• The media’s claimed Pennsylvania, Virginia, Iowa, Colorado, New Mexico and Nevada are battlegrounds to look fair. Anyone who’s looked closely at the polls knows Obama will win big here.
  • Florida and North Carolina will break for Obama, the early voting seems to confirm that, people in Florida are worried abou the bad housing bubble there and their investments, Obama is much clearer on these issues.
  • I think Ohio and West Virginia will break for Obama, economics trumps everything else. Obama and McCain both like clean coal, Fox fails!
  • In Missouri folks will vote with their better selves in mind, and vote against the divisiveness of the McCain-Palin campaign.
  • Georgia has seen record early-voting, and record African-American turnout. This will be a surprise and good riddance to Chambliss who ran those despicable ads against Max Cleland.
  • Montana voted for Bill Clinton and will come home. Go Tester! Go Schweitzer!
  • North Dakota, just to round things out. They’re too close to Canada not to have the good sense to vote for Obama-Biden!

Oh and hey Lou. Here’s why we’ll win Montana

Is Meg Whitman the entrepreneur behind eBay like McCain says?

During last night’s debate, when asked whom he would pick as Treasury secretary, John McCain said he might consider Meg Whitman and said she had turned eBay into a livelihood for 1.3 million people in America. But there are a few things he left out and glossed over…

John McCain said “Meg Whitman was CEO of a company that started with 12 people and is now 1.3 million people in America make their living off eBay.” Whitman is current co-chair of McCain’s national committee, though she originally supported Romeny (she used to work at Bain & Co.). Apparently, she’s also thinking of running for governor of California in 2010.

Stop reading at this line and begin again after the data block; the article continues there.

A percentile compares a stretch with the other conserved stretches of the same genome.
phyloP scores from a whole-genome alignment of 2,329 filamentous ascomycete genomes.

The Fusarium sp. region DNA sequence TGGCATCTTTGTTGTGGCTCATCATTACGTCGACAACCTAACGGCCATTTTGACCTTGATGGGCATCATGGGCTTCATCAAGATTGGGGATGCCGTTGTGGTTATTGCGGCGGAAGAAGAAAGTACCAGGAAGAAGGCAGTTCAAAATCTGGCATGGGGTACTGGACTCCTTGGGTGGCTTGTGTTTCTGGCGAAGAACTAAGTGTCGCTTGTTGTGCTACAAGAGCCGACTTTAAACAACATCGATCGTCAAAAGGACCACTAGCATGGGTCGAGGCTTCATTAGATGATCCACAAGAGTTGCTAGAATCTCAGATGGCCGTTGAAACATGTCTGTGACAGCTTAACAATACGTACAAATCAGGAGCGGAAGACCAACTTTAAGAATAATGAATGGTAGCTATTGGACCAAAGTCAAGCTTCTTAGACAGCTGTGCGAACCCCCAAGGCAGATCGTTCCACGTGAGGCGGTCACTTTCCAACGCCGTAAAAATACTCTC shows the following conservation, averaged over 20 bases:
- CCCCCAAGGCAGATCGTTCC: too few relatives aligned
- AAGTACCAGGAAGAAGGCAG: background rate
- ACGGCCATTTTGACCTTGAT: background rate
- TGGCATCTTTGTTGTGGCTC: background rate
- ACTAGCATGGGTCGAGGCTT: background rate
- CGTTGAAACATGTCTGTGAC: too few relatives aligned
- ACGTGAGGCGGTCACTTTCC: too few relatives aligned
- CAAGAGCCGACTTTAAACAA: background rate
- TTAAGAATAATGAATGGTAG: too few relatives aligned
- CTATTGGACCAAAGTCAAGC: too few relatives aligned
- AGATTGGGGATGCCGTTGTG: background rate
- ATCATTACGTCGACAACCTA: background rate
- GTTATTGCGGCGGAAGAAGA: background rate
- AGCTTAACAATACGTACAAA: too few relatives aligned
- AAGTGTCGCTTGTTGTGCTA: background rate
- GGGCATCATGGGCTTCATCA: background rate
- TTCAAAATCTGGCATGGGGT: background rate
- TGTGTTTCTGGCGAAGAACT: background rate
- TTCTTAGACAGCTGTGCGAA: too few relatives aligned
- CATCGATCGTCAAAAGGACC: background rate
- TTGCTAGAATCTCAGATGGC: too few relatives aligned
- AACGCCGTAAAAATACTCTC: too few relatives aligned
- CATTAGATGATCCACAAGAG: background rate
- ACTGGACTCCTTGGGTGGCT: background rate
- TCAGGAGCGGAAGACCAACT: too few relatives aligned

By most accounts, Whitman is a competent, hardworking executive. The marketing skills and experience she brought to eBay certainly helped the company navigate the tech-wreck successfully.

The thing is, McCain made it sound like she founded eBay and was single-handedly responsible for kick-starting 1.3 million careers, and that’s a bit misleading.

Whitman started at eBay in 1998. By then, eBay had been going for three years and had 500,000 customers, 30 employees, over $100 million in sales, $4.7 million in revenue and was well on its way to becoming one of the bigger e-commerce players. eBay went public the same year Whitman was hired. Other Silicon Valley companies brought in experienced executives from outside the firm to serve as CEO when contemplating a public-offering (in some cases, VCs demanded this).

The person who founded eBay is Pierre Omidyar. He was the creative mind behind eBay’s birth and the entrepreneur whose vision built it into what it is.

By the way, Pierre currently runs Omidyar Network, a philanthropic investment firm and has endowed a microfinance fund at Tufts. He’s also reputed to be a nice guy.

You know what’s coming…

Pierre Omidyar endorsed Barack Obama back in March and it’s worth reading why.